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Have a Bad Boss? Chronic Job Stress Can Lead to Obesity


Stress, particularly chronic stress, is known to have a negative impact on health. Researchers from the University of Rochester Medical Center have observed that workplace stress in particular is strongly associated with being overweight or obese.

The researchers conducted the study of 2,782 employees at a large manufacturing facility in upstate New York. Most of the volunteers were white, middle-aged, highly educated, relatively well paid (earning more than $60,000 annually), with an average of about 22 years at the company. The workers were given a detailed job questionnaire that measured psychosocial work conditions.

Approximately 72 to 75% of the employees were already overweight or obese and most often sedentary. Those working in the most high-stress jobs were on average one BMI unit higher than those who reported less stressful jobs.

When stress was particularly high, such as when layoffs were occurring at the plant, researchers found that the snacks that were highest in fat and calories disappeared most quickly from the vending machines. Workers also reported that they did not take the time to eat well or exercise at lunch for fear of repercussions for leaving their desks for too long. They also admitted to “stress eating” and being burned out from “doing the work of five people”.

Most did not exercise, and more than 65% said they watched two or more hours of television per day.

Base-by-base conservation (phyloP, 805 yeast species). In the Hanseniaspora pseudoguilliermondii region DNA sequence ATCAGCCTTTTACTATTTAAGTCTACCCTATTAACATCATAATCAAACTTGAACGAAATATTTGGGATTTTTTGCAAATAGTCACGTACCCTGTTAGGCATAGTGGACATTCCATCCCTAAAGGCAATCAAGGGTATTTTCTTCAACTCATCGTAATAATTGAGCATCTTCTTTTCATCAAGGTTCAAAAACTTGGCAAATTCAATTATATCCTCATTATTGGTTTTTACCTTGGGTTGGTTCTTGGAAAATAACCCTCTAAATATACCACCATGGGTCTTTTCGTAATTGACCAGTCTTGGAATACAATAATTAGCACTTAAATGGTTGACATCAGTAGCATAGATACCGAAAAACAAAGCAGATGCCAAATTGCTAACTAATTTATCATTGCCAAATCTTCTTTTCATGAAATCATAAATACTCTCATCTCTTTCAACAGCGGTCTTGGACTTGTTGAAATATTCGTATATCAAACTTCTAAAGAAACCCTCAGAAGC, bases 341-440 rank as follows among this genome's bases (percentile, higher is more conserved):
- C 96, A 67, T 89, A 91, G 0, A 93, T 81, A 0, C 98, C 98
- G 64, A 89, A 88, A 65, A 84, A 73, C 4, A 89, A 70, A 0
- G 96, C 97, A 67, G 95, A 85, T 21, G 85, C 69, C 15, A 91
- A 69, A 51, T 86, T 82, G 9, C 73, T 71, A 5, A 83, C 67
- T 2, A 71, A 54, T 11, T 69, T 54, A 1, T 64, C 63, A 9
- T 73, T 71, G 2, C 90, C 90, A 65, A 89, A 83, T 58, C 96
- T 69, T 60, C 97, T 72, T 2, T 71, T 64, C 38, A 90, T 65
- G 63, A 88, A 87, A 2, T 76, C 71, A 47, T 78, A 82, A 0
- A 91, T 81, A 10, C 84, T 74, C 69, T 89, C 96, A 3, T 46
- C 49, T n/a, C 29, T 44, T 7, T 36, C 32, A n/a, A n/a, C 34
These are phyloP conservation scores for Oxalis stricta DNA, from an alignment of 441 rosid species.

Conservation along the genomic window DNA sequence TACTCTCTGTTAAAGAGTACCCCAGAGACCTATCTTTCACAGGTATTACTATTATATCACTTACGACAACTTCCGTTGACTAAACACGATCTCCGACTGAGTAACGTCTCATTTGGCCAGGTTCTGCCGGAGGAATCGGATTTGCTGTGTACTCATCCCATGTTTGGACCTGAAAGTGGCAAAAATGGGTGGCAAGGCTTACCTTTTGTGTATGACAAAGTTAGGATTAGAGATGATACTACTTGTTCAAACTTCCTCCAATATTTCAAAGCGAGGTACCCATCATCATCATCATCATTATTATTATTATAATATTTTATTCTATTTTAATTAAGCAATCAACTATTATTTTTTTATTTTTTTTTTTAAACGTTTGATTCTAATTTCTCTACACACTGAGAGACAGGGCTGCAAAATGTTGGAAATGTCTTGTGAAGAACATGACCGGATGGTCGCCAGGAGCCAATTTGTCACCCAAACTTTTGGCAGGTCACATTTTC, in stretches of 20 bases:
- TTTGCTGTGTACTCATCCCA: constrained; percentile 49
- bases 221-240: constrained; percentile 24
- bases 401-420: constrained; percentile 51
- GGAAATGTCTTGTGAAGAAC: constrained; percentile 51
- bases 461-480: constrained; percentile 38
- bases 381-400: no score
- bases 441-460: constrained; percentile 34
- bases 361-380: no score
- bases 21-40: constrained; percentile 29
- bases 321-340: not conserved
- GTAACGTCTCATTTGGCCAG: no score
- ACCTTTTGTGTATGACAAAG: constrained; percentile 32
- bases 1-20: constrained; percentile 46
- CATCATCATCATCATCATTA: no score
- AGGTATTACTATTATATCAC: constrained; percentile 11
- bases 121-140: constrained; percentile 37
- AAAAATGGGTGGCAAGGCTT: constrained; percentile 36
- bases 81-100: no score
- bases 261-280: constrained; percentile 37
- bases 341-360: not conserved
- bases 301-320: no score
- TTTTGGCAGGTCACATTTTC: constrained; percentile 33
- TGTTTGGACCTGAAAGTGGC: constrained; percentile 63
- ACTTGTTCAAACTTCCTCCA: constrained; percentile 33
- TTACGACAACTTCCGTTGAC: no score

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In addition to the environmental factors of poor diet and lack of exercise, stress directly affects the neuroendocrine system, resulting in an increase in abdominal fat. It can also cause a decrease in sex hormones, which also leads to weight gain.

Lead author, Diana Fernandez MD MPH PhD, an epidemiologist at URMC’s Department of Community and Preventive Medicine, said her study is among many that show that high pressure jobs can lead to cardiovascular disease, metabolic syndrome, depression, exhaustion, anxiety and weight gain.

A recent study in the British Medical Journal, for example, found that stress at work is an important risk factor for the development of heart disease and diabetes. Men who were under chronic work stress were nearly twice as likely to develop metabolic syndrome.

"In a poor economy, companies should take care of the people who survive layoffs and end up staying in stressful jobs," Fernandez said. "It is important to focus on strengthening wellness programs to provide good nutrition, ways to deal with job demands, and more opportunities for physical activity that are built into the regular workday without penalty."

The research team has planned a comprehensive two-year nutrition and exercise wellness program for the worksites that include walking routes at work, portion control in food and stress-reduction workshops. The results from the intervention are still being analyzed.

The Journal of Occupational and Environmental Medicine published the research in January 2010.